Plastic is getting a bit of a bum rap right now. And justifiably so. We use far too much of it and in a very wasteful way.
Plastic, however, is an incredibly useful packaging material for certain applications. Typically, about 5% of a food product’s green house gas emissions are linked to the packaging. So if you are worried about your footprint you need to worry more about the actual food than the packaging it is in. Did you know that quinoa, for example, has half the carbon footprint of rice? Adopting a plant-based diet is one of the best ways to reduce your impact on the planet.
But, if we can avoid plastic packaging or reduce the amount of plastic we should.
We did a lifecycle carbon footprint analysis on our kids range: (refer to the image above)
As you can see we come out way better than the competition. By having a single plastic pouch, not wrapped with unnecessary cardboard, we obviously save on packaging. Our plastic pouch comes in at about 5g of plastic, whereas the two products in plastic dishes have over 30g of plastic (and a cardboard sleeve too). That is already an 80% reduction in plastic relative to the Hipp product. But where we really smash the competition is in the formulation of the recipe. By using plant-based protein we perform better than the others, and with quinoa having a far lower carbon footprint than rice, we smash Tilda too.
For a pre-cooked product like our Express and Kids pouches, we have three possible materials to use. Tin (as in can of baked beans), glass (as in a jar of gherkins), or plastic. Think of the weight of transporting all those empty tins and glass jars to our factory- the carbon footprint + pollution. Given our plastic pouches are flat, we can pack about the same number onto a single pallet that would require a full truck for tins or glass jars. Once the product is made, a glass jar also adds significant weight to the product, meaning transportation pollution is far higher on the finished product too.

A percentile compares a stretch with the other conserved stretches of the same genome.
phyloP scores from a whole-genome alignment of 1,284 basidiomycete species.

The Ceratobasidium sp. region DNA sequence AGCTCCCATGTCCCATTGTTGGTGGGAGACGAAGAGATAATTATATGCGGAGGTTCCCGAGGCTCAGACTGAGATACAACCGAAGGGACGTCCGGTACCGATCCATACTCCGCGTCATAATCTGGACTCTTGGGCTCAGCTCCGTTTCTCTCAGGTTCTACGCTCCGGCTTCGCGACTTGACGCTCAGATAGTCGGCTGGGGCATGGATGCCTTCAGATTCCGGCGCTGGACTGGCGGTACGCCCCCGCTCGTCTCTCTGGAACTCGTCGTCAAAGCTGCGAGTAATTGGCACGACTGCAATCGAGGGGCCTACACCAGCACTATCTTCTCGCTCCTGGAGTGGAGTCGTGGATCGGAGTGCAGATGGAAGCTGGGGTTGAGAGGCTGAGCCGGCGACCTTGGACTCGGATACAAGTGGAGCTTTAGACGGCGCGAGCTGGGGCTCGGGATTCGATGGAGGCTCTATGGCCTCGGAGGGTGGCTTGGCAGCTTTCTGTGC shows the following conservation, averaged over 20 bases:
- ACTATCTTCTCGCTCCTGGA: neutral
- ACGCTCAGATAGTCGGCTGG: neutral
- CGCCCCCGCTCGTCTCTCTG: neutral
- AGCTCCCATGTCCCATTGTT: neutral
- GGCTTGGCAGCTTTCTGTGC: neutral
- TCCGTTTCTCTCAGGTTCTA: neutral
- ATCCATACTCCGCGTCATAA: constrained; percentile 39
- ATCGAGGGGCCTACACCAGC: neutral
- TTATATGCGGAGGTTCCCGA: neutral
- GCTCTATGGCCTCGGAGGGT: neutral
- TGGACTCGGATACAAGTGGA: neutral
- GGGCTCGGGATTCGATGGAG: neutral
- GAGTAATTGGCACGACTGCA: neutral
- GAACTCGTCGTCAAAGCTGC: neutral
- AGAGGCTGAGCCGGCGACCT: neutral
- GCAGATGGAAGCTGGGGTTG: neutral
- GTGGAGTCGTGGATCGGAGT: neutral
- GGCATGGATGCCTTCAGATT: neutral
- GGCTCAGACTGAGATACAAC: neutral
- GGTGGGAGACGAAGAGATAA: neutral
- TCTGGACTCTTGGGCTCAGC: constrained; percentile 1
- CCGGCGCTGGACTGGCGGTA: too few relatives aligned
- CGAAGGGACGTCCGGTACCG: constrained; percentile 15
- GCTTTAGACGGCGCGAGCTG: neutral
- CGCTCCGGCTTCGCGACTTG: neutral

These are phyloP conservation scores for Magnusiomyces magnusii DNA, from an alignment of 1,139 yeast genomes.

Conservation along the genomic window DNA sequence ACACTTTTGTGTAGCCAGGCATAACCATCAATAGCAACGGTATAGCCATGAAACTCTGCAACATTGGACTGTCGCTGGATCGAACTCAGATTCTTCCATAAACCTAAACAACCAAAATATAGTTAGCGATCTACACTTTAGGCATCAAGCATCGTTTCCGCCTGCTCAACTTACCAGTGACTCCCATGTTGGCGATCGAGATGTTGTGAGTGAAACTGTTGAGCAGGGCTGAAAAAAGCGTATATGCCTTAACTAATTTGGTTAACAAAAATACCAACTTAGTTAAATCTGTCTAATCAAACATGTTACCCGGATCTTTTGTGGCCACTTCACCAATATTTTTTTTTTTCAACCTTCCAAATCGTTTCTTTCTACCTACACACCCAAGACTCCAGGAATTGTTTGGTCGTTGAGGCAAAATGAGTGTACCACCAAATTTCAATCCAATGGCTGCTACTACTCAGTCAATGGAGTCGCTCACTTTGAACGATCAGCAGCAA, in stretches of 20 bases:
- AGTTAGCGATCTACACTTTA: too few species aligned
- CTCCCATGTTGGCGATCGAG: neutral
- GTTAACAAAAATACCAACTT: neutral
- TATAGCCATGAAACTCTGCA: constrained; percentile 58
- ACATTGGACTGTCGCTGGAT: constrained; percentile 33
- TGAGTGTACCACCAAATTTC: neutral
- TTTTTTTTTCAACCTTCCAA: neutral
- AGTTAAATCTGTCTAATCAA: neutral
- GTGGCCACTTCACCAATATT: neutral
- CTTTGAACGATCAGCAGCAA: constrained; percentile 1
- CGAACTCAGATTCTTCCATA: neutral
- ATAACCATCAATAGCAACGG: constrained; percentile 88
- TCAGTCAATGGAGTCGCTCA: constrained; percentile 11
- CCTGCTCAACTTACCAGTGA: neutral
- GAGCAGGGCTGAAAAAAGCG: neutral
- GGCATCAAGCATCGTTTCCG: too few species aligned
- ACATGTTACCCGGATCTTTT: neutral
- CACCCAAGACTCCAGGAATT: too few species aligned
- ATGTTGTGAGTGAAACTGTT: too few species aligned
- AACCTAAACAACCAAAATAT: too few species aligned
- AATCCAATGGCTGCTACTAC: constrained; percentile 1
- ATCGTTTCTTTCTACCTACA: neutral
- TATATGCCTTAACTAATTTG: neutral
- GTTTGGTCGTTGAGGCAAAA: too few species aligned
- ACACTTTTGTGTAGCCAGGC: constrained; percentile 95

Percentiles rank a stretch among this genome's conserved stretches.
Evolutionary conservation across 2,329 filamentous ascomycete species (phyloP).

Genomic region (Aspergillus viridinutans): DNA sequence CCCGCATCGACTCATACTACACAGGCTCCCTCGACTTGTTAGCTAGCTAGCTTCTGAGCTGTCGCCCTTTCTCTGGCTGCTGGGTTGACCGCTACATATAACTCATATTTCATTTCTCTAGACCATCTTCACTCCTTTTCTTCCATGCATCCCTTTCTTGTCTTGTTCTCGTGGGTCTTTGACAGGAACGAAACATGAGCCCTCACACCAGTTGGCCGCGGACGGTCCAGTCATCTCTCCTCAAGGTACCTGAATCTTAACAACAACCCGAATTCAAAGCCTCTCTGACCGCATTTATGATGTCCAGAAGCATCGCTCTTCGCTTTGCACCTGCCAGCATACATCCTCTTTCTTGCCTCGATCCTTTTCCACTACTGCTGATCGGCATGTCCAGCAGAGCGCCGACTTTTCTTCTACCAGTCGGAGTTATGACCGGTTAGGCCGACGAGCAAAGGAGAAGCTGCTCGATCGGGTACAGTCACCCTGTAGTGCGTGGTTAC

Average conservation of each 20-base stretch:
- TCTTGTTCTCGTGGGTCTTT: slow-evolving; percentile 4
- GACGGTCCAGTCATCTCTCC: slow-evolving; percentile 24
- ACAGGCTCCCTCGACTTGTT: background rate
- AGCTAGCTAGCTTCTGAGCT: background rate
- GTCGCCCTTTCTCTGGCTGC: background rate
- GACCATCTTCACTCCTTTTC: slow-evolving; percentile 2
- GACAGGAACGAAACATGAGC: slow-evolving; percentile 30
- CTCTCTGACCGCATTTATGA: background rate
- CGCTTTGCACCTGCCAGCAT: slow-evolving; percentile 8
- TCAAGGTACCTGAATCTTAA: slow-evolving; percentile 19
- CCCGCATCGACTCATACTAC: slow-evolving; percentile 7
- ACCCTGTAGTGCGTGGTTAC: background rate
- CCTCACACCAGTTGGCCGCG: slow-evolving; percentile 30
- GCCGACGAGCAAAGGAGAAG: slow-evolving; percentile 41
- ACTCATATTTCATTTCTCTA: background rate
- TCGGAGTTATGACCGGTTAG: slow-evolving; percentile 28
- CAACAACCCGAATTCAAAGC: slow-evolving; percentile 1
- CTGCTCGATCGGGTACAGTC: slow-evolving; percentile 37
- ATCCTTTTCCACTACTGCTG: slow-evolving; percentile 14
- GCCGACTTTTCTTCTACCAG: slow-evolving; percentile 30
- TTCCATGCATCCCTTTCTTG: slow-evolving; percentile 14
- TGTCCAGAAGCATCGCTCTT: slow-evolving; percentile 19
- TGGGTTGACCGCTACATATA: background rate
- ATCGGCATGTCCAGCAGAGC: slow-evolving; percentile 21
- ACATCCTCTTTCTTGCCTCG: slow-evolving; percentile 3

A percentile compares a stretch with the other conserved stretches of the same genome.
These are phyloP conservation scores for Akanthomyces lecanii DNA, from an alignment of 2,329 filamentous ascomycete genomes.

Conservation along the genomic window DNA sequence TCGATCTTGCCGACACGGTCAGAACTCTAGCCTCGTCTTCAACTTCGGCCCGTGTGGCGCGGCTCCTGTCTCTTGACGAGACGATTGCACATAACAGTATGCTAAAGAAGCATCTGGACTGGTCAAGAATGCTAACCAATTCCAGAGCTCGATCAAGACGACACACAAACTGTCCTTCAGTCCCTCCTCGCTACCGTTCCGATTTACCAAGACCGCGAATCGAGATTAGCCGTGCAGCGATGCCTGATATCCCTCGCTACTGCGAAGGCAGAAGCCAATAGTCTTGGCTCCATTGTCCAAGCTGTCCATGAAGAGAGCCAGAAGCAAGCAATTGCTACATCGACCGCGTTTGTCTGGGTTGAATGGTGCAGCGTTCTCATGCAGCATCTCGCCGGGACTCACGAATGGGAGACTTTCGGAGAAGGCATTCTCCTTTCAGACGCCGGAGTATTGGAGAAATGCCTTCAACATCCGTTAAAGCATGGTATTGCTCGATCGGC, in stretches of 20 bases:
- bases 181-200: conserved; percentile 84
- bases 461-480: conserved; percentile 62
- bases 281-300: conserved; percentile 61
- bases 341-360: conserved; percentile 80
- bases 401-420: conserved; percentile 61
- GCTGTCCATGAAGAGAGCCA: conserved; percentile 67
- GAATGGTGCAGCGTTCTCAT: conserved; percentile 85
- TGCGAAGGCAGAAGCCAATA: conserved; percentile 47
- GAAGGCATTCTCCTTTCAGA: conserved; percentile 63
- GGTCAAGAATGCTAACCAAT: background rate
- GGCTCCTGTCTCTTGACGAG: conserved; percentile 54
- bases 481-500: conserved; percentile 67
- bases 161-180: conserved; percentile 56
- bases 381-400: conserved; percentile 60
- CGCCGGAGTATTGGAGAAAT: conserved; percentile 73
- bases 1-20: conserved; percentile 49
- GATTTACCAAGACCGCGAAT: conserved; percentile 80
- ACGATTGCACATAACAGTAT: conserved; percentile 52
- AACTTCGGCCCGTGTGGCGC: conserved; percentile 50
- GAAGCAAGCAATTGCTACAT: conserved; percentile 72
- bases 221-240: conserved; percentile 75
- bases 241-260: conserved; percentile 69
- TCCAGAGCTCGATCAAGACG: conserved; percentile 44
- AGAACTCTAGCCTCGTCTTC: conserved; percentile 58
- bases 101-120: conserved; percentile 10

But hey plastic isn’t all about carbon, right? Right.
It’s about pollution and plastic ending up in the environment and oceans. For what it’s worth we offset our plastic (much like a carbon offset) with Repurpose, so every kilo of plastic we put on the market we remove an identical amount from the environment. More here
Where it is technically feasible, we also make our plastic packaging recyclable, like on our grains to cook. We were really excited about getting some recyclable packaging for our Express range, which was supposed to launch this summer after years of development with our pouch manufacture. We had ordered our first 50,000 pouches and they had arrived at the factory. But just before we were about to put some into production, we received a call from the manufacturer not to use them as some technical problems had cropped up at another client. Back to the drawing board for that one.
So we will do our damned best, but it’s impossible to be perfect.
And sometimes its non-intuitive. A single use paper bag has 4X the carbon footprint of a single use plastic bag (Source BBC- the Environment Agency). It’s not quite so straight forward- plastic pollution versus global warming. Turtle or the polar bear?